A Question of Altruism

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My latest question has come from reading the book Freakonomics. It’s all about how people respond to incentives and can be made to do just about anything given the right incentive. It’s based on the idea that people will try to get things they want with the lowest cost. There’s a chapter on altruism and much of the book deals with the fact that people do things for their own benefit. Acts like giving money to charity are seen not to be 100% selfless, because things like the warm glow and how others see you play a part.

Dictator

I liked the experiments of the Dictator where one person is given an amount of money and has the option of giving another person some, all or none of that money. If people were only about self-interest they would keep all of it, but most people gave about 25% of their money. Not necessarily out of interest for the other person, but so they will look good in front of the examiner or to have that warm fuzzy feeling for doing a good thing.

In a variation of this experiment, both people were given the same amount of money but only one person could choose if they would give some of their money away or take some of the money from the other person. In this case people often took money from the other person, so there goes any selflessness.

But when both people had to work (by doing some task) for the same amount of money and one person had the option to give or take the money, it was more likely that not as much was taken as in the previously mentioned experiment. This suggests we value it when people earn their money. 

Selfless or self-interested?

A real life example of when self-interest seems to rule over selflessness is when people don’t intervene when they witness abuse. There have been TV shows that show people walk right past a person being beaten up (staged by actors) or just stand round and watch instead of either physically intervening, saying something or calling the police.

Of course there are heaps of examples of people acting out of self-interest: cheating, stealing, murder, etc. And there are good acts that appear selfless, but I wonder how much of it is actually out of self-interest. Social pressure plays a big role in getting people to do the right thing as people try to avoid being looked down on. The advertising for giving money to charity often mentions the fact that anything over $2 is tax deductible, which provides an added incentive to give besides the warm glow of giving. A person can do a good act simply because they feel good when they live up to their own morals and can feel high and mighty about themselves. In this way selflessness leads to pride, which is definitely in the interests of self.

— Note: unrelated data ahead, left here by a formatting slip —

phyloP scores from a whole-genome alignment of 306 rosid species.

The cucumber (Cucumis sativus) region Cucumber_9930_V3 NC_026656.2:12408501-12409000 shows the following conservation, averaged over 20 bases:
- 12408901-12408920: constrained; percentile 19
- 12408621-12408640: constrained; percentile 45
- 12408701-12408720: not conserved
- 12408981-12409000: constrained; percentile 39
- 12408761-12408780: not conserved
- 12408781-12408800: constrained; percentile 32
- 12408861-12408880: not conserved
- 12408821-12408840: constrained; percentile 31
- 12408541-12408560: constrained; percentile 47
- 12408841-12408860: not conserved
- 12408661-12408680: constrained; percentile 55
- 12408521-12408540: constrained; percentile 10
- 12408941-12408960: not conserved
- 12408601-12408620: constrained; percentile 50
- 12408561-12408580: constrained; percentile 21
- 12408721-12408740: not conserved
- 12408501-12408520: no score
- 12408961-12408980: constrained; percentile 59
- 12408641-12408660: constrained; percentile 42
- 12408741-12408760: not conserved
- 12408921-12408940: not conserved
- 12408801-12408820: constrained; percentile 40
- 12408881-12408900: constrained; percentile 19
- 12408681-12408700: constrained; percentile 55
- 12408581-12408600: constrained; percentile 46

I wonder if it is possible when no-one is looking for people to take the selfless option. If there was a guarantee that no-one would ever find out that you stole a million dollars that was sitting on a table, would you resist? There would be no social pressure coming into the decision making, there would be no-one in the way of you taking it and no punishment. Who could resist? In a way you’d be stupid not to do it. Given those circumstances I can’t guarantee that I wouldn’t take it and I’m the ISTJ duty fulfiller and reformer so my moral standards tend to be as high as they come.

That’s why I’m not sure if people truly are altruistic. But with more thought I do think it is possible not to take it. But I’m not sure it would be for selfless reasons. If I wasn’t to take it, it would be because of my morals, because I believe it is wrong to take it. Regardless of anyone else I still have to live with me and I want to live up to my morals so that means I can’t take it. But this is all self-interest reasoning; it’s all for me and what I want and for my peace of mind. So I wonder if that’s the best we can hope for: altruism in the sense that people do the right thing because they want to do the right thing and therefore do what they want, i.e. altruism with self-interest but self-interest that benefits others. 

Law of incentives

I wonder if there is anything that could go against everything someone wants and yet they still do it for the sake of others. If you believe in the law of incentives: no, because at some point no matter how small, you do things because you want to. Even if you don’t want to do it, you see a good reason to and that makes you do it or else you wouldn’t do it. 

I have no conclusion. These are just my rambling thoughts on something I’ve been questioning. Intriguing!

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